“Passing”: Life in Black and White

“Passing”: Life in Black and White

by Toi Derricotte

I’m sure most people don’t go around all the time thinking about what race they are. When you look like what you are, the external world mirrors back to you an identity consistent with your idea of yourself. However, for someone like me, who does not look like what I am, the mirrors are broken, and my consciousness, or lack of consciousness, takes on serious implications. Am I mentally “passing”?

All my life I have passed invisibly into the white world, and all my life I have experienced that sudden and alarming moment of consciousness when I remember I am black. It may feel like I’m emerging too quickly from deep in the ocean, or touching an electric fence; or like a deer stuck in the headlights of an oncoming car. Sometimes in conversation with a white person who doesn’t know I’m black, suddenly a feeling comes over me, a precursor—though nothing at all has been said about race—and I either wait helplessly for the other shoe to drop, or try desperately to steer the conversation in another direction, or prepare myself for painful distinctions. My desire to escape is indistinguishable from my “blackness,” my race, and I am filled with shame and fury.

People have asked why my parents, my grandmother and I never “passed” over into the white world. It was unthinkable. With my dark grandfather driving, my grandmother and I would ride in the backseat of my grandfather’s Cadillac as if we were being chauffeured. We’d shop the aisles at Saks Fifth Avenue when there wasn’t even a black elevator operator. On the one hand, there was always a feeling of anxiety that something would betray what we really were; on the other, I think we were really quite self-possessed, almost arrogant. We saw ourselves, with all our struggles and complexities, as rich in culture and history, fierce, determined, strong, and even beautiful. While we wanted the privileges white people had, we had contempt for what we saw as their pale lives.

I truly cannot remember when I first learned I was black. It is as if every experience I have had of realizing I am black, all the way back to grade school and before, is tainted with that fear of discovery, of being recognized as black. Now I realize that the depression that made me begin the work of this book was really a first re-memory of “killing” voices from my childhood. It was like feeling returning in a limb that has been asleep.

House Hunting September

Last month, I called a real estate agent. “There is a house I think you’d be interested in,” she said. “It’s on an estate on Highland Avenue, and the people are very particular about who buys it.”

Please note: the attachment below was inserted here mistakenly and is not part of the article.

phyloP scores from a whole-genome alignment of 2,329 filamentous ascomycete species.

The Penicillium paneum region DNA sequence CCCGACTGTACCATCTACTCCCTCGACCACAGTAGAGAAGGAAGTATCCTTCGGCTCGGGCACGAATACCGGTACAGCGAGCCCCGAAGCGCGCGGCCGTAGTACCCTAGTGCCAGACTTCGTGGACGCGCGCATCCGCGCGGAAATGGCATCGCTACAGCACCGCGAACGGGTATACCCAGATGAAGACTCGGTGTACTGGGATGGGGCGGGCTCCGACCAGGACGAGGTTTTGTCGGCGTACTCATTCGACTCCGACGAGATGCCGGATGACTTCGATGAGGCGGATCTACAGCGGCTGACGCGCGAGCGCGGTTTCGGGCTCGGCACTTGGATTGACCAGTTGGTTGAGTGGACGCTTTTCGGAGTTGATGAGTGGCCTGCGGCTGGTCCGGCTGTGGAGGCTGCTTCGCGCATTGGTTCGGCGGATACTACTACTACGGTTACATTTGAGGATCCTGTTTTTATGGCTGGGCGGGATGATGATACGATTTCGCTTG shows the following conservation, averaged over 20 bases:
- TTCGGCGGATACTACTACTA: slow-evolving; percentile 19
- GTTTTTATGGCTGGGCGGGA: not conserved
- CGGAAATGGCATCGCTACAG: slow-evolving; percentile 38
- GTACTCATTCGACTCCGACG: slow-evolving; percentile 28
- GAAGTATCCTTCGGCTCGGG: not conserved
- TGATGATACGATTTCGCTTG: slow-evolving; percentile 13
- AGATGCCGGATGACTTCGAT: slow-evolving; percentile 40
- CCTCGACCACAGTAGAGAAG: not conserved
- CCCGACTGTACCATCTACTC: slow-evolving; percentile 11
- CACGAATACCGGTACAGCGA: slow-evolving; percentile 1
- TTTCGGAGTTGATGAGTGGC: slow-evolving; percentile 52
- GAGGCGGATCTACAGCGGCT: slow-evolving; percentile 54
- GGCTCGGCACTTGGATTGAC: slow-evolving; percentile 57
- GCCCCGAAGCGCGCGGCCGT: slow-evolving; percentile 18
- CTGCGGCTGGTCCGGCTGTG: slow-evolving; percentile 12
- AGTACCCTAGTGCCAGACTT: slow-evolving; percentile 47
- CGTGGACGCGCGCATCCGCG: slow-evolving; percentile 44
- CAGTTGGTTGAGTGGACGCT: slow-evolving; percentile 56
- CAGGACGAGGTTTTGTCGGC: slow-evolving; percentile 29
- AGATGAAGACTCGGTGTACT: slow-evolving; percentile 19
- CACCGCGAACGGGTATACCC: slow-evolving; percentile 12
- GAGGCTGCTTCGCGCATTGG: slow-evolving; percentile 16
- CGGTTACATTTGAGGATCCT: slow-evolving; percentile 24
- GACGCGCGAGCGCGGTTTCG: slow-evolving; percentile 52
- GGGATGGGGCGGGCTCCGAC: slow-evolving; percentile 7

My heart shriveled. Should I find out whom they are “particular about”? Should I let her think I’m white and go without Bruce to see it? When I take Bruce we are shown entirely different neighborhoods, all-black or integrated.

I decided to act dumb: “Oh, really? Why isn’t it a multiple listing? What are they so careful about?”

“Well, you know, some people like to do it this way. Let me have your phone number; I’ll call you back.” But she never called back. I wonder if our name is known: “That black couple looking for a house in town, and the wife looks white.”

This week I called another agent and played a game. “We’d like to look at the house you’re describing, but we’d also like to see a house we heard about on an estate.”

“I’ll see if I can get the owners on the phone and we’ll go see it.”

When Bruce and I got to her office, of course she hadn’t gotten hold of them. “The man works at night. No one is at home.”

“I’d still like to see it. Drive by on the way to the other house.”

She got lost! Imagine a real estate dealer getting lost in her own town! “That’s all right,” I reassured her. “We can go past it on the way back.”

The house she showed us, in the integrated part of town, was expensive and rundown. On the way to the “particular” house, once again she got lost. We had to direct her. Bruce said, “There it is! There it is!” It was all lit up. And she kept driving. Finally, half a mile down the road (I was waiting to see if she would ever stop), I said, “Why didn’t you stop at the house?”

“Oh,” she stammered. “Did we pass it?” I felt a hopelessness descend. No matter how clever and determined I am, they can always find a way to stop me. I decide to look for a house in another community, one where we are not yet known, and this time I’ll go to the real estate agent’s alone.


It’s the overriding reality I must get through. Each time I drive down the streets and see only whites, each time I notice there are no blacks in the supermarket or walking past, I think, I’m not supposed to be here.

Some part of me doesn’t give a fuck about boundaries in fact, sees the boundaries and is determined to dance over them, no matter what the consequences are.


We finally decided on Upper Montclair, New Jersey. The neighborhood isn’t integrated but the schools are, since busing is in effect. Many afternoons, instead of asking not wanting to arouse the suspicion of the real estate agents I would sit outside one of the neighborhood schools at lunch hour like a pedophile, counting the number of black faces. Though sometimes I’d be brave and ask. I didn’t only want information; I wanted to commit a small revolutionary act to leave the impression that the world is full of liberal white parents who want change.